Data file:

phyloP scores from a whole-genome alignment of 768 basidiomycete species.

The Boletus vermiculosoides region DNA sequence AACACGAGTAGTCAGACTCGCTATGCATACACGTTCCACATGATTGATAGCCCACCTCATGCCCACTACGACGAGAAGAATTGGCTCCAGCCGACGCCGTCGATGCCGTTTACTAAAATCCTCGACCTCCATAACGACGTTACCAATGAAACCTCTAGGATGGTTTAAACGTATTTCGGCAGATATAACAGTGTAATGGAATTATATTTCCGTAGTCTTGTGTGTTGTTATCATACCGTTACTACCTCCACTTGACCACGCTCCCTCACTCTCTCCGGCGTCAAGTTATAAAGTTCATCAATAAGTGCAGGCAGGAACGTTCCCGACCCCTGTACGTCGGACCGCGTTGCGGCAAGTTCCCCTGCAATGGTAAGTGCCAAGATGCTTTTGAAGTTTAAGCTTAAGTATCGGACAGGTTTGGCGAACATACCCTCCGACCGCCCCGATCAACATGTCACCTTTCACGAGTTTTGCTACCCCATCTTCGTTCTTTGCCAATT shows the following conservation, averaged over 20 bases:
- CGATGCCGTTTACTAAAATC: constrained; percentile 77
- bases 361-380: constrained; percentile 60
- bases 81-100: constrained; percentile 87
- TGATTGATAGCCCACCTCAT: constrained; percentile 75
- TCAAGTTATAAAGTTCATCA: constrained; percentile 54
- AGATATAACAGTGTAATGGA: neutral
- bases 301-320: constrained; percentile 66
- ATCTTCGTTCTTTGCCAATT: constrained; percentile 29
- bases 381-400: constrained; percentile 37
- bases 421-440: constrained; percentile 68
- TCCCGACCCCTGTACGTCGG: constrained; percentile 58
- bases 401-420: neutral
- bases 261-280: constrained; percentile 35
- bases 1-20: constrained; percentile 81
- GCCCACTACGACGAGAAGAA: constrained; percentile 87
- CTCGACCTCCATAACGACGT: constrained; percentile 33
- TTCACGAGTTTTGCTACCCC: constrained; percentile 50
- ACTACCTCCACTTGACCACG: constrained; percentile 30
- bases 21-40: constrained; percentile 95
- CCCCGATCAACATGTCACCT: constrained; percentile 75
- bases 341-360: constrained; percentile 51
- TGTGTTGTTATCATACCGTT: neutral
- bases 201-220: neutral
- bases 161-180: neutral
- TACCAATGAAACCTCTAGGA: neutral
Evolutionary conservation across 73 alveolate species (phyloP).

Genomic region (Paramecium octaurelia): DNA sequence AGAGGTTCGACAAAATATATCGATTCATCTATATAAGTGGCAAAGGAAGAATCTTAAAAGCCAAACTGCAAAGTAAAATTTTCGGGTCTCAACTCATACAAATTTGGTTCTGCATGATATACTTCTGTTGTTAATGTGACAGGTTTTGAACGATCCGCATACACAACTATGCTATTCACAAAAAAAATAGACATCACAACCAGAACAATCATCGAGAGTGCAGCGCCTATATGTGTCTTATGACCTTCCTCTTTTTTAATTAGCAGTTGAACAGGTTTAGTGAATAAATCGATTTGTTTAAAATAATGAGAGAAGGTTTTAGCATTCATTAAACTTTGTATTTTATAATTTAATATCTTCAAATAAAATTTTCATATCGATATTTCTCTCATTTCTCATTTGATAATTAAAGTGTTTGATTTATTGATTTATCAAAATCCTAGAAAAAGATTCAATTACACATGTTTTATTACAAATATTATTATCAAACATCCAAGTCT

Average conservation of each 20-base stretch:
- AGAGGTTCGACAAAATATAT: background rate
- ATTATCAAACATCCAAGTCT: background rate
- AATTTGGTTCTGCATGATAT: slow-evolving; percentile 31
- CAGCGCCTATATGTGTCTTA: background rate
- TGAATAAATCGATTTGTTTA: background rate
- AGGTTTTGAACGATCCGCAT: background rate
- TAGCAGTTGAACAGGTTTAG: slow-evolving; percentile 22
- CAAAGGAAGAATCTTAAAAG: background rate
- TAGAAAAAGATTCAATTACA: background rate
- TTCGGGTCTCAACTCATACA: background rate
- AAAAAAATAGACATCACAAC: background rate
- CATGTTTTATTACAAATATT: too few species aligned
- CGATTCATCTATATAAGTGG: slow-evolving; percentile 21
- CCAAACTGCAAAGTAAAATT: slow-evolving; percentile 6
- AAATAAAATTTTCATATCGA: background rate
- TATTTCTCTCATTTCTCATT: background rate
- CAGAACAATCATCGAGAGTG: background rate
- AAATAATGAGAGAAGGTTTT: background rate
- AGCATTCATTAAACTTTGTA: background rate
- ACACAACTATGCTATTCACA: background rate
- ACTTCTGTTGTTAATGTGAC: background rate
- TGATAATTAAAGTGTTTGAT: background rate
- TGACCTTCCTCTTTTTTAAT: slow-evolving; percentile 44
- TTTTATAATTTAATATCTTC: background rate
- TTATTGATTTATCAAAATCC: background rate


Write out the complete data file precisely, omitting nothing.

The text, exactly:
phyloP scores from a whole-genome alignment of 768 basidiomycete species.

The Boletus vermiculosoides region DNA sequence AACACGAGTAGTCAGACTCGCTATGCATACACGTTCCACATGATTGATAGCCCACCTCATGCCCACTACGACGAGAAGAATTGGCTCCAGCCGACGCCGTCGATGCCGTTTACTAAAATCCTCGACCTCCATAACGACGTTACCAATGAAACCTCTAGGATGGTTTAAACGTATTTCGGCAGATATAACAGTGTAATGGAATTATATTTCCGTAGTCTTGTGTGTTGTTATCATACCGTTACTACCTCCACTTGACCACGCTCCCTCACTCTCTCCGGCGTCAAGTTATAAAGTTCATCAATAAGTGCAGGCAGGAACGTTCCCGACCCCTGTACGTCGGACCGCGTTGCGGCAAGTTCCCCTGCAATGGTAAGTGCCAAGATGCTTTTGAAGTTTAAGCTTAAGTATCGGACAGGTTTGGCGAACATACCCTCCGACCGCCCCGATCAACATGTCACCTTTCACGAGTTTTGCTACCCCATCTTCGTTCTTTGCCAATT shows the following conservation, averaged over 20 bases:
- CGATGCCGTTTACTAAAATC: constrained; percentile 77
- bases 361-380: constrained; percentile 60
- bases 81-100: constrained; percentile 87
- TGATTGATAGCCCACCTCAT: constrained; percentile 75
- TCAAGTTATAAAGTTCATCA: constrained; percentile 54
- AGATATAACAGTGTAATGGA: neutral
- bases 301-320: constrained; percentile 66
- ATCTTCGTTCTTTGCCAATT: constrained; percentile 29
- bases 381-400: constrained; percentile 37
- bases 421-440: constrained; percentile 68
- TCCCGACCCCTGTACGTCGG: constrained; percentile 58
- bases 401-420: neutral
- bases 261-280: constrained; percentile 35
- bases 1-20: constrained; percentile 81
- GCCCACTACGACGAGAAGAA: constrained; percentile 87
- CTCGACCTCCATAACGACGT: constrained; percentile 33
- TTCACGAGTTTTGCTACCCC: constrained; percentile 50
- ACTACCTCCACTTGACCACG: constrained; percentile 30
- bases 21-40: constrained; percentile 95
- CCCCGATCAACATGTCACCT: constrained; percentile 75
- bases 341-360: constrained; percentile 51
- TGTGTTGTTATCATACCGTT: neutral
- bases 201-220: neutral
- bases 161-180: neutral
- TACCAATGAAACCTCTAGGA: neutral
Evolutionary conservation across 73 alveolate species (phyloP).

Genomic region (Paramecium octaurelia): DNA sequence AGAGGTTCGACAAAATATATCGATTCATCTATATAAGTGGCAAAGGAAGAATCTTAAAAGCCAAACTGCAAAGTAAAATTTTCGGGTCTCAACTCATACAAATTTGGTTCTGCATGATATACTTCTGTTGTTAATGTGACAGGTTTTGAACGATCCGCATACACAACTATGCTATTCACAAAAAAAATAGACATCACAACCAGAACAATCATCGAGAGTGCAGCGCCTATATGTGTCTTATGACCTTCCTCTTTTTTAATTAGCAGTTGAACAGGTTTAGTGAATAAATCGATTTGTTTAAAATAATGAGAGAAGGTTTTAGCATTCATTAAACTTTGTATTTTATAATTTAATATCTTCAAATAAAATTTTCATATCGATATTTCTCTCATTTCTCATTTGATAATTAAAGTGTTTGATTTATTGATTTATCAAAATCCTAGAAAAAGATTCAATTACACATGTTTTATTACAAATATTATTATCAAACATCCAAGTCT

Average conservation of each 20-base stretch:
- AGAGGTTCGACAAAATATAT: background rate
- ATTATCAAACATCCAAGTCT: background rate
- AATTTGGTTCTGCATGATAT: slow-evolving; percentile 31
- CAGCGCCTATATGTGTCTTA: background rate
- TGAATAAATCGATTTGTTTA: background rate
- AGGTTTTGAACGATCCGCAT: background rate
- TAGCAGTTGAACAGGTTTAG: slow-evolving; percentile 22
- CAAAGGAAGAATCTTAAAAG: background rate
- TAGAAAAAGATTCAATTACA: background rate
- TTCGGGTCTCAACTCATACA: background rate
- AAAAAAATAGACATCACAAC: background rate
- CATGTTTTATTACAAATATT: too few species aligned
- CGATTCATCTATATAAGTGG: slow-evolving; percentile 21
- CCAAACTGCAAAGTAAAATT: slow-evolving; percentile 6
- AAATAAAATTTTCATATCGA: background rate
- TATTTCTCTCATTTCTCATT: background rate
- CAGAACAATCATCGAGAGTG: background rate
- AAATAATGAGAGAAGGTTTT: background rate
- AGCATTCATTAAACTTTGTA: background rate
- ACACAACTATGCTATTCACA: background rate
- ACTTCTGTTGTTAATGTGAC: background rate
- TGATAATTAAAGTGTTTGAT: background rate
- TGACCTTCCTCTTTTTTAAT: slow-evolving; percentile 44
- TTTTATAATTTAATATCTTC: background rate
- TTATTGATTTATCAAAATCC: background rate